CAMEO Fencing Blog
Horse fencing information, including installation instructions, product comparisons, horse fencing options
How do we know “CAMEO” fencing is safe? The short answer is our customers for over 27 years tell us it is so. It is always so gratifying to hear from a customer saying “If it had been any other fence what a horror story it would have been.” And “I am so happy with this fence."
I have not had any injuries from the fencing.” Now we know nothing is perfect but here are some reasons “CAMEO” monofilament fencing is so Safe.
- The line is white and approx. a ¼ inch in diameter. That means your horse can see the line. Our horses are flight animals but even so if they can see the fence there is a better opportunity they will avoid it.
- The line is flexible. If a horse runs into the fence it will give but come back to the original point of tension. This flexibility is also so important if a horse inadvertently gets a leg in the fence. They will pull free as the line gives and rolls off.
- The line will break. If your horse gets into the fence the line will give but if taken beyond the breaking point will break before your horse.
A “CAMEO” installation does not give you the splinters of a wood fence, the cheese cutter effect of a bare wire fence, or the hurt and injury of a barb wire fence.
Use “CAMEO” fencing for your next fencing project to protect your horses.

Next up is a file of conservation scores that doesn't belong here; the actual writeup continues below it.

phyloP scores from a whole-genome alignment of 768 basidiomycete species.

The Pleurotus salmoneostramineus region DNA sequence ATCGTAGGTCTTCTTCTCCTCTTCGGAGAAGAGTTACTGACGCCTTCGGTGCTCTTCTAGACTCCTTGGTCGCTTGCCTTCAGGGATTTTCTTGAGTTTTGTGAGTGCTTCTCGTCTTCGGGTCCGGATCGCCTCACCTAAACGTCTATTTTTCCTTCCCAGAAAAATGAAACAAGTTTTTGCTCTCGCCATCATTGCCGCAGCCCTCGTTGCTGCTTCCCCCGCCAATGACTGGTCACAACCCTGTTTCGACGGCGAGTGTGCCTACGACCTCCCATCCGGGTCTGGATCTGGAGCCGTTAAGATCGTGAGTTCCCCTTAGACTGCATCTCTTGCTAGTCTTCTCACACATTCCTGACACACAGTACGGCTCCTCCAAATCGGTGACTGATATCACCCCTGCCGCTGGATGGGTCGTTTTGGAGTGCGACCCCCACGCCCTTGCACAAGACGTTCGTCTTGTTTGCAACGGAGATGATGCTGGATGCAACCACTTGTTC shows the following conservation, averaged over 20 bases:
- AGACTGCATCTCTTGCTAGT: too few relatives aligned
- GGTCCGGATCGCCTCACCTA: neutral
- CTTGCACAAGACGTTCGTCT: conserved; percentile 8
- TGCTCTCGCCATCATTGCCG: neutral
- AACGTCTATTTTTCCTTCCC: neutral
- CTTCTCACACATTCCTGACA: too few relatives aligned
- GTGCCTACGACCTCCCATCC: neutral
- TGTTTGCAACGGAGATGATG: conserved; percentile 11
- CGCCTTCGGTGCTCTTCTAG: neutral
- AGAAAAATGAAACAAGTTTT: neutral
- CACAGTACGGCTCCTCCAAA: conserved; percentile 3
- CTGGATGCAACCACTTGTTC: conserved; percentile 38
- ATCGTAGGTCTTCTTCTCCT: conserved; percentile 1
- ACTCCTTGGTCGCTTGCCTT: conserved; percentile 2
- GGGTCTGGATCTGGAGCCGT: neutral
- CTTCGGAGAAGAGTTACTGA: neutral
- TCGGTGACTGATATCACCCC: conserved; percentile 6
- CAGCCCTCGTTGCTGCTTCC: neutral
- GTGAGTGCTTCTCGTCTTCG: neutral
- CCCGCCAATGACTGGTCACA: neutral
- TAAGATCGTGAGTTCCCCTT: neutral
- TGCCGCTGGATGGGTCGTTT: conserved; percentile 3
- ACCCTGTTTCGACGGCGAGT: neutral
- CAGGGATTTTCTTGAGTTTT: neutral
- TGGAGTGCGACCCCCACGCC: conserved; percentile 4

Are you confused about the best fencing choice for your farm, horses and livestock? I hear you! There are a few old standbys - barbed wire, field fence and wood. All which come with their issues especially when fencing to contain horse. We have been selling horse fencing for 27 years. It seems every few years there is a new solution. Monofilament was one of those. When first introduced to monofilament we took some home and strung a fence run in the backyard of our general store. It was a country store with a barn out back for our horse Cameo, goat - Flopsey and sheep - Marie. All best buddies.
We liked what we saw. As we began to market monofilament the response of our customers confirmed our first impressions. If you are looking for
1) Safe - does not cut like bare or barbed wire
2) Affordable - less than $1.50 per ft. for 5 lines with posts and hardware
3) Neat Appearance - you can see & enjoy your horses and fields
4) Easy Installation - light weight - DIY easy - even for the novice
5) Long Lasting - 10 to 15 years
6) Little to No Maintenance
"CAMEO" monofilament horse fencing may be the answer for you.
But let's look at some of your other choices
We can all be duly impressed with "Entrance Gates" but this is about the function of your corral, paddock or pasture gate. Who doesn't love a gate that swings easily? How can we assure proper function of our gate for years to come?
First - Gate Placement
Some say to place your gate in line with fence. We pefer to put gates at corners, if possible. It is generally easier to corral or lead animals through at a corner. And there is the cost and installation savings to consider as you are already bracing at the corner.
Second - Gate Size
Plan for the widest farm machinery or vehicle you will want to go through the gate. Then add 2 feet.
Third - The Hinge Post (the post you hang the gate on)
This is the foundation for a good gate installation. DO NOT SCRIMP on Size or Quality. The hinge post should be 5 to 6 in. diameter and 8 ft. long.
Questions to ask ...........
1. Will I install the fence myself?
2. What, if any experience do I have with fencing?
3. Will I have help or is this a one person project?
If the answer to #1 is NO. The goal now is to find a reliable and well recommended fence installer. Be sure to confirm references and visit previous installations if and when possible. Then give them our number and website.